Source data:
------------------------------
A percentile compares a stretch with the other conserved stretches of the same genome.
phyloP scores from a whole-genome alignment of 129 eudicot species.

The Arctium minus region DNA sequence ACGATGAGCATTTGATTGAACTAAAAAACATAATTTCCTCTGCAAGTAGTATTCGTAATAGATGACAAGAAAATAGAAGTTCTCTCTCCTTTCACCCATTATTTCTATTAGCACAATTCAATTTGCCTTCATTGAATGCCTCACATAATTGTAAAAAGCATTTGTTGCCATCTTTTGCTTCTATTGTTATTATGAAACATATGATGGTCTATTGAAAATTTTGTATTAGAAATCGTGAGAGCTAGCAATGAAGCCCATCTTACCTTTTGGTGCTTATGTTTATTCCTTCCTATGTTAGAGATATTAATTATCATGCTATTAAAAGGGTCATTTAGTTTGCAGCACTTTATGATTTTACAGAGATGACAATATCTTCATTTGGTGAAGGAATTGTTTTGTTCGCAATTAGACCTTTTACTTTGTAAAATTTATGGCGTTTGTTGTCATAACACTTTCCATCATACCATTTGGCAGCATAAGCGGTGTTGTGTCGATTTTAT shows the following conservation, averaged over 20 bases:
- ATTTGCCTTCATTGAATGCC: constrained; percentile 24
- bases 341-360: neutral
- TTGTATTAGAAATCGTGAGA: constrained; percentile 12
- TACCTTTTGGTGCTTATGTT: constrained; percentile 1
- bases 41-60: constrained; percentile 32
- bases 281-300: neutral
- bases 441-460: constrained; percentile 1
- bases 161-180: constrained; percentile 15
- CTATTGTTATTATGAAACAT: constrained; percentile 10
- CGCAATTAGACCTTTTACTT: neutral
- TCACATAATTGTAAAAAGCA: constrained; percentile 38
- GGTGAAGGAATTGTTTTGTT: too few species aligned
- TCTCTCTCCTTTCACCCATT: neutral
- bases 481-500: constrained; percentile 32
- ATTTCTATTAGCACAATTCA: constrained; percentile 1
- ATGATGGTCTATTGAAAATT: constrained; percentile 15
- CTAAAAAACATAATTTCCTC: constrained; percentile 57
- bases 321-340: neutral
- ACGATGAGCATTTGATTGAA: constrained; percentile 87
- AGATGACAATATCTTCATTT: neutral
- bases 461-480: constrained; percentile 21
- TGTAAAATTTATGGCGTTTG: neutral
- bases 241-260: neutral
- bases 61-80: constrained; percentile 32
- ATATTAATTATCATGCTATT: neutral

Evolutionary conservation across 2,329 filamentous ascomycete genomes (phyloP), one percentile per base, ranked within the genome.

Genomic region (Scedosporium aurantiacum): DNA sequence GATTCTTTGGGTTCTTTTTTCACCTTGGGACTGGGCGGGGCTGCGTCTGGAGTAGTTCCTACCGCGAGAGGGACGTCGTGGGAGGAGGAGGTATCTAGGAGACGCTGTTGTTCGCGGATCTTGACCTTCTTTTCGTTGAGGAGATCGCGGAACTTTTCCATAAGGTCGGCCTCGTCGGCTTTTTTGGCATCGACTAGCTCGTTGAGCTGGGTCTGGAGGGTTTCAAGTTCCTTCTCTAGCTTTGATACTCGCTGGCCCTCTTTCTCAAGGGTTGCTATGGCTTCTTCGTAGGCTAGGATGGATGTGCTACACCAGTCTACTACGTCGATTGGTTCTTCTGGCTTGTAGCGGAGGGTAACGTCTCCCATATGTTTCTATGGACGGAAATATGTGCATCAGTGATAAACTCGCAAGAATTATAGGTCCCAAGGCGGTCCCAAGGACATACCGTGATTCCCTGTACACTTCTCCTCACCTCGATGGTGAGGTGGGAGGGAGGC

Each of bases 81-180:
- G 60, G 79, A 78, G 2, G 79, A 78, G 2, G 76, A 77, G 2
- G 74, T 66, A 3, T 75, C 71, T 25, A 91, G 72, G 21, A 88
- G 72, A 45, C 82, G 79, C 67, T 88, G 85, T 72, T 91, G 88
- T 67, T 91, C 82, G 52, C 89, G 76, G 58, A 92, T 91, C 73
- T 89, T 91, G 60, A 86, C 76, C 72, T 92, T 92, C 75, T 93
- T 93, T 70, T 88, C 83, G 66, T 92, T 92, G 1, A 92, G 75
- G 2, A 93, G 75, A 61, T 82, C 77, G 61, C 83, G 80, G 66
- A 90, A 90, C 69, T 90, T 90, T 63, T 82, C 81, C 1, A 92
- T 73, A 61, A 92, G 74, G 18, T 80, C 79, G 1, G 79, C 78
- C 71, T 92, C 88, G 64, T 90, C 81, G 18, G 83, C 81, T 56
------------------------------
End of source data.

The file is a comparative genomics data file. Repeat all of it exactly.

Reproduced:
A percentile compares a stretch with the other conserved stretches of the same genome.
phyloP scores from a whole-genome alignment of 129 eudicot species.

The Arctium minus region DNA sequence ACGATGAGCATTTGATTGAACTAAAAAACATAATTTCCTCTGCAAGTAGTATTCGTAATAGATGACAAGAAAATAGAAGTTCTCTCTCCTTTCACCCATTATTTCTATTAGCACAATTCAATTTGCCTTCATTGAATGCCTCACATAATTGTAAAAAGCATTTGTTGCCATCTTTTGCTTCTATTGTTATTATGAAACATATGATGGTCTATTGAAAATTTTGTATTAGAAATCGTGAGAGCTAGCAATGAAGCCCATCTTACCTTTTGGTGCTTATGTTTATTCCTTCCTATGTTAGAGATATTAATTATCATGCTATTAAAAGGGTCATTTAGTTTGCAGCACTTTATGATTTTACAGAGATGACAATATCTTCATTTGGTGAAGGAATTGTTTTGTTCGCAATTAGACCTTTTACTTTGTAAAATTTATGGCGTTTGTTGTCATAACACTTTCCATCATACCATTTGGCAGCATAAGCGGTGTTGTGTCGATTTTAT shows the following conservation, averaged over 20 bases:
- ATTTGCCTTCATTGAATGCC: constrained; percentile 24
- bases 341-360: neutral
- TTGTATTAGAAATCGTGAGA: constrained; percentile 12
- TACCTTTTGGTGCTTATGTT: constrained; percentile 1
- bases 41-60: constrained; percentile 32
- bases 281-300: neutral
- bases 441-460: constrained; percentile 1
- bases 161-180: constrained; percentile 15
- CTATTGTTATTATGAAACAT: constrained; percentile 10
- CGCAATTAGACCTTTTACTT: neutral
- TCACATAATTGTAAAAAGCA: constrained; percentile 38
- GGTGAAGGAATTGTTTTGTT: too few species aligned
- TCTCTCTCCTTTCACCCATT: neutral
- bases 481-500: constrained; percentile 32
- ATTTCTATTAGCACAATTCA: constrained; percentile 1
- ATGATGGTCTATTGAAAATT: constrained; percentile 15
- CTAAAAAACATAATTTCCTC: constrained; percentile 57
- bases 321-340: neutral
- ACGATGAGCATTTGATTGAA: constrained; percentile 87
- AGATGACAATATCTTCATTT: neutral
- bases 461-480: constrained; percentile 21
- TGTAAAATTTATGGCGTTTG: neutral
- bases 241-260: neutral
- bases 61-80: constrained; percentile 32
- ATATTAATTATCATGCTATT: neutral

Evolutionary conservation across 2,329 filamentous ascomycete genomes (phyloP), one percentile per base, ranked within the genome.

Genomic region (Scedosporium aurantiacum): DNA sequence GATTCTTTGGGTTCTTTTTTCACCTTGGGACTGGGCGGGGCTGCGTCTGGAGTAGTTCCTACCGCGAGAGGGACGTCGTGGGAGGAGGAGGTATCTAGGAGACGCTGTTGTTCGCGGATCTTGACCTTCTTTTCGTTGAGGAGATCGCGGAACTTTTCCATAAGGTCGGCCTCGTCGGCTTTTTTGGCATCGACTAGCTCGTTGAGCTGGGTCTGGAGGGTTTCAAGTTCCTTCTCTAGCTTTGATACTCGCTGGCCCTCTTTCTCAAGGGTTGCTATGGCTTCTTCGTAGGCTAGGATGGATGTGCTACACCAGTCTACTACGTCGATTGGTTCTTCTGGCTTGTAGCGGAGGGTAACGTCTCCCATATGTTTCTATGGACGGAAATATGTGCATCAGTGATAAACTCGCAAGAATTATAGGTCCCAAGGCGGTCCCAAGGACATACCGTGATTCCCTGTACACTTCTCCTCACCTCGATGGTGAGGTGGGAGGGAGGC

Each of bases 81-180:
- G 60, G 79, A 78, G 2, G 79, A 78, G 2, G 76, A 77, G 2
- G 74, T 66, A 3, T 75, C 71, T 25, A 91, G 72, G 21, A 88
- G 72, A 45, C 82, G 79, C 67, T 88, G 85, T 72, T 91, G 88
- T 67, T 91, C 82, G 52, C 89, G 76, G 58, A 92, T 91, C 73
- T 89, T 91, G 60, A 86, C 76, C 72, T 92, T 92, C 75, T 93
- T 93, T 70, T 88, C 83, G 66, T 92, T 92, G 1, A 92, G 75
- G 2, A 93, G 75, A 61, T 82, C 77, G 61, C 83, G 80, G 66
- A 90, A 90, C 69, T 90, T 90, T 63, T 82, C 81, C 1, A 92
- T 73, A 61, A 92, G 74, G 18, T 80, C 79, G 1, G 79, C 78
- C 71, T 92, C 88, G 64, T 90, C 81, G 18, G 83, C 81, T 56